Born in Caherconlish, County Limerick, Republic of Ireland (28 August, 1847), the son of Mary (née Moore) and Captain William Garstin. From a difficult childhood (his mother’s paralysis and invalidism, and his father’s suicide), he was brought up by loving aunts. After school at Victoria College, Jersey, he had short-term ‘trys’ at engineering, architecture and finally diamond hunting in South Africa (becoming a close friend of Cecil Rhodes), becoming involved in the Cape government and journalism.

In 1880 he began his art training at the Royal Academy in Antwerp with Verstraete, and then studied at Carolus-Duran’s Academy in Paris (1882-84), beginning to exhibit in British galleries during that period. Always he wrote, and recorded his reactions, journalism proving an excellent avocation throughout his life and one which he would pass on to his sons, Crosbie GARSTIN and Denis Garstin. His articles in The Studio and other magazines thread their way through the history of the Newlyn colony, always supportive of his working colleagues and their art. His daughter, Alethea GARSTIN would follow his other route and take-up art.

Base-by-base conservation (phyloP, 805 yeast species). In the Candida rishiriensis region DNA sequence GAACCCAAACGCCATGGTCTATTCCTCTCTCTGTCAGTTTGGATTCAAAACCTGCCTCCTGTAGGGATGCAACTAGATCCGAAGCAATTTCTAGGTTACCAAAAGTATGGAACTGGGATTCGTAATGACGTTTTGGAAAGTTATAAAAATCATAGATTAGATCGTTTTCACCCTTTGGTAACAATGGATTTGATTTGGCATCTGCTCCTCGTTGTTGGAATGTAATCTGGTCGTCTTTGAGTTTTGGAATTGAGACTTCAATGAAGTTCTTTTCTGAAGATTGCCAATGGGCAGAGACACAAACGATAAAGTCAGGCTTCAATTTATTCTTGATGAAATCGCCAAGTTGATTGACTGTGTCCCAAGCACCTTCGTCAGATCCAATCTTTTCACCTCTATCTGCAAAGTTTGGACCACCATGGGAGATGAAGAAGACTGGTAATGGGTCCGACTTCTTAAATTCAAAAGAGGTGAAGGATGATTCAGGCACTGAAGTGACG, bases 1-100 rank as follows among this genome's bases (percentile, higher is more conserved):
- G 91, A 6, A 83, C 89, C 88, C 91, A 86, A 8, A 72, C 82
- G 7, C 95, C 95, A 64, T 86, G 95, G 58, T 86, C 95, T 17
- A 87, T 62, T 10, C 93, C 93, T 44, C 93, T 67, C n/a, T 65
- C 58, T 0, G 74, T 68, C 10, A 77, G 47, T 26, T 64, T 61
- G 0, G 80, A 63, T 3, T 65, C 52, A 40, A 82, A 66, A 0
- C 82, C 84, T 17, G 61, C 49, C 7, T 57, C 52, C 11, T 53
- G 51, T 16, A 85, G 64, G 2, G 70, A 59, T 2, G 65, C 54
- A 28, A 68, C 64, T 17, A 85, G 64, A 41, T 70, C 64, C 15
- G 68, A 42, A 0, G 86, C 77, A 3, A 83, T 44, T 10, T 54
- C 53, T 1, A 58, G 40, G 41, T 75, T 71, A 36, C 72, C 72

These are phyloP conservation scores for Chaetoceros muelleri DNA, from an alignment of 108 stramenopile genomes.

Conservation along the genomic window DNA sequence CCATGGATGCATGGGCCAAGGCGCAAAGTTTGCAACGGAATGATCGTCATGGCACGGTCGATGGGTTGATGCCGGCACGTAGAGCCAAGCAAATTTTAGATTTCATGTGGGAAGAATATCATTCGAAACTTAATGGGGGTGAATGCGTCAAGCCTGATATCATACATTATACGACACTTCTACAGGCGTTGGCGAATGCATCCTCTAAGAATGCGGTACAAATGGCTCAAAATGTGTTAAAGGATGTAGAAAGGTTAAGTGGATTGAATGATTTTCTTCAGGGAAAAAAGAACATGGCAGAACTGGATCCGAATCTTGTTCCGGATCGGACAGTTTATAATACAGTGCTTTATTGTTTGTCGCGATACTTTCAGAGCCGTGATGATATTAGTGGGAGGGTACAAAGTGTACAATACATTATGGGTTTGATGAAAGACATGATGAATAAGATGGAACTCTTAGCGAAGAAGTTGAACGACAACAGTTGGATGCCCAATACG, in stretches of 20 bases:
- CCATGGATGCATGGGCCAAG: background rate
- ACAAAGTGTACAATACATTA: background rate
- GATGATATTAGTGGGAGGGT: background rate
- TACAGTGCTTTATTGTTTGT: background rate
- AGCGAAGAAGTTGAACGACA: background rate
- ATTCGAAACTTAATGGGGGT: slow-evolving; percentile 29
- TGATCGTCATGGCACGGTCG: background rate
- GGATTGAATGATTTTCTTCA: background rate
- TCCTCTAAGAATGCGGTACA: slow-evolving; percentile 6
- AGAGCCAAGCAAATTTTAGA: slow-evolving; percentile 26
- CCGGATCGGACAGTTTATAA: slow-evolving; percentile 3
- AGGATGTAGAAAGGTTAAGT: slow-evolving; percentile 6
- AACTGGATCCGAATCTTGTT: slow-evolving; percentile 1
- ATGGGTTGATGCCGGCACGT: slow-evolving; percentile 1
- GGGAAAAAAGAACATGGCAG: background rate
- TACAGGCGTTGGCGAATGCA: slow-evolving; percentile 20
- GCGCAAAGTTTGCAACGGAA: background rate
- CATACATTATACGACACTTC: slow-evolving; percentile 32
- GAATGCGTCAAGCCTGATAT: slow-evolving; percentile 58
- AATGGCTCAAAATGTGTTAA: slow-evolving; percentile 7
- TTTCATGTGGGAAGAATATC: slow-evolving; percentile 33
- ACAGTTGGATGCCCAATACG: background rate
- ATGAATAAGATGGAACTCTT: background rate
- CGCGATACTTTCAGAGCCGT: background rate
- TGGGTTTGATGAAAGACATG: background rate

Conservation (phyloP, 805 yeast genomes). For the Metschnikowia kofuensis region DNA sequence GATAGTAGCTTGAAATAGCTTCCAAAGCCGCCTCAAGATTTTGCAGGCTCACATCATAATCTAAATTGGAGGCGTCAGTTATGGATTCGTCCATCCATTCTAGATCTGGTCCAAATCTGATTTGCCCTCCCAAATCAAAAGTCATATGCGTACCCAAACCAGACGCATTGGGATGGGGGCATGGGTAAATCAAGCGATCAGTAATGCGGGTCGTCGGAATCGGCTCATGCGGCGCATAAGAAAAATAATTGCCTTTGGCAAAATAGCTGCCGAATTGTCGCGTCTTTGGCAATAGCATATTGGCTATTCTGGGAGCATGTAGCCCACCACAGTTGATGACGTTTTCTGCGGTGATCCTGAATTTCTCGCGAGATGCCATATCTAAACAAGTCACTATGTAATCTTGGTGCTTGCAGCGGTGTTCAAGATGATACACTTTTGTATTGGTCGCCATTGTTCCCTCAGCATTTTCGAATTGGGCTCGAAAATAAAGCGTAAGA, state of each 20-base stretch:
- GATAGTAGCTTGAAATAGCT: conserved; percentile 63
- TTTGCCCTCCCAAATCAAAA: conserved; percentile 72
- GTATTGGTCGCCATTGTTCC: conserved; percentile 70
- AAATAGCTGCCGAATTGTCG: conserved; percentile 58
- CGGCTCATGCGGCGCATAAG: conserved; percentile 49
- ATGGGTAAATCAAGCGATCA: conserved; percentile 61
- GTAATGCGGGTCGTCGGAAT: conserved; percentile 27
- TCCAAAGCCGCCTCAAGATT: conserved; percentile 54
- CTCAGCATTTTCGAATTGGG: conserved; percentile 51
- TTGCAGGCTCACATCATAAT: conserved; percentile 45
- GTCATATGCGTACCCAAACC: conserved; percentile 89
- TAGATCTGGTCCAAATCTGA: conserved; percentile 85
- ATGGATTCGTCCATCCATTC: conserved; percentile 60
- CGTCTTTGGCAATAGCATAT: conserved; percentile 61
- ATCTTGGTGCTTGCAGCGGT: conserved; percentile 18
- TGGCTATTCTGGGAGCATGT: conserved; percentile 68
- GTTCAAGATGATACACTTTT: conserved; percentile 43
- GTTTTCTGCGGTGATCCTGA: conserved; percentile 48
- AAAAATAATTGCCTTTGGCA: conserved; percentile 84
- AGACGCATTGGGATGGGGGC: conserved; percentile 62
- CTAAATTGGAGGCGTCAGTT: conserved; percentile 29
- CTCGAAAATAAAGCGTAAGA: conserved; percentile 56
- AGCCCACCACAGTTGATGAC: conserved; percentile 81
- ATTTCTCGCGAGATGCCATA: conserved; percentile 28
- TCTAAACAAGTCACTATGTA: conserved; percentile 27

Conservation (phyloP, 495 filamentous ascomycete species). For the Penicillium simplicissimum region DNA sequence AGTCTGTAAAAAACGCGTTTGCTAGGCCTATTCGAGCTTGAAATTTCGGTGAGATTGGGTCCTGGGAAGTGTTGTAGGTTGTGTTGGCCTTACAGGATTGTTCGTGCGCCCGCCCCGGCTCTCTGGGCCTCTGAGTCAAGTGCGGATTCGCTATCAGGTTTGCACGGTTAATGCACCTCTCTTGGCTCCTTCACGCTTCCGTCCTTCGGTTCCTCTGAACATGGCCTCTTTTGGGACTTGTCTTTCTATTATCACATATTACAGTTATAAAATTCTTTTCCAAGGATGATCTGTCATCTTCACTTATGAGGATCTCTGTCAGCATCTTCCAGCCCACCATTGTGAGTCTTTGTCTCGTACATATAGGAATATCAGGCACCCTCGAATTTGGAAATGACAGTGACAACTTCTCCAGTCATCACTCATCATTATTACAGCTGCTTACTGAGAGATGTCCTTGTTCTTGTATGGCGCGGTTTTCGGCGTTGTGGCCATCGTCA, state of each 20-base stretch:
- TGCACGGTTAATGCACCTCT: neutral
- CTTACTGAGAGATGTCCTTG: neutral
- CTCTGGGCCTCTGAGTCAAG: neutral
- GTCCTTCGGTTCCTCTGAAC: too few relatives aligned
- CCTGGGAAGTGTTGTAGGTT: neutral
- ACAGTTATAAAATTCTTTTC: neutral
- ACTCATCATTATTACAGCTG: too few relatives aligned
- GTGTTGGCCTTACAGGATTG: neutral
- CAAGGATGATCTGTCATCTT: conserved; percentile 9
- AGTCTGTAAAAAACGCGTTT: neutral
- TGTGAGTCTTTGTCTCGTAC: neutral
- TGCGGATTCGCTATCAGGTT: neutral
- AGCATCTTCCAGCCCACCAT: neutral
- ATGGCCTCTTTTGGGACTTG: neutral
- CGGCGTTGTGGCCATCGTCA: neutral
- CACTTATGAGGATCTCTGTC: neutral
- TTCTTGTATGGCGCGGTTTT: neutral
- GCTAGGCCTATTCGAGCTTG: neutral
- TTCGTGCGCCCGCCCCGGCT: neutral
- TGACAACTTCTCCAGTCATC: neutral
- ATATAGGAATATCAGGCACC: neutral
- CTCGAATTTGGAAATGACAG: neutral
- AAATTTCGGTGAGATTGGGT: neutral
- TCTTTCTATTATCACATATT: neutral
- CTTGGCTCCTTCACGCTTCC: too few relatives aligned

He married Louisa ‘Dochie’ Jones in 1886 after his ‘grand tour’ to Venice, Italy, Morocco and Spain, all of which added up to a large portfolio of work. The couple settled in Newlyn where many of his former colleagues from Antwerp had already set up, and where the general aversion to academic art agreed with his individualist and realist inclinations. In 1886 they lived at Mount Vernon, in Newlyn, though by 1895 they had moved into Penzance. 

He was on the Provisional Committee of artists when NAG opened 22nd October 1895, and worked steadily with it over many years (see his Introduction to the Whitechapel Spring Exhibition of 1902, repr Hardie 2009), showing the work of artists from the various West Cornwall colonies. He regularly took groups of art students to his favourite painting haunts on the Continent, and he was a popular and much loved teacher.

Of his many titles, The Rain, it raineth every day (Penlee House Collection) is undoubtedly one of his finest. A portrait of Mary Augusta Carlidna Bolitho was exhibited at Penlee House, Penzance in 2005 (Private Collection). Norman Garstin died on 22 June, 1926, age 78, in Penzance (GRO).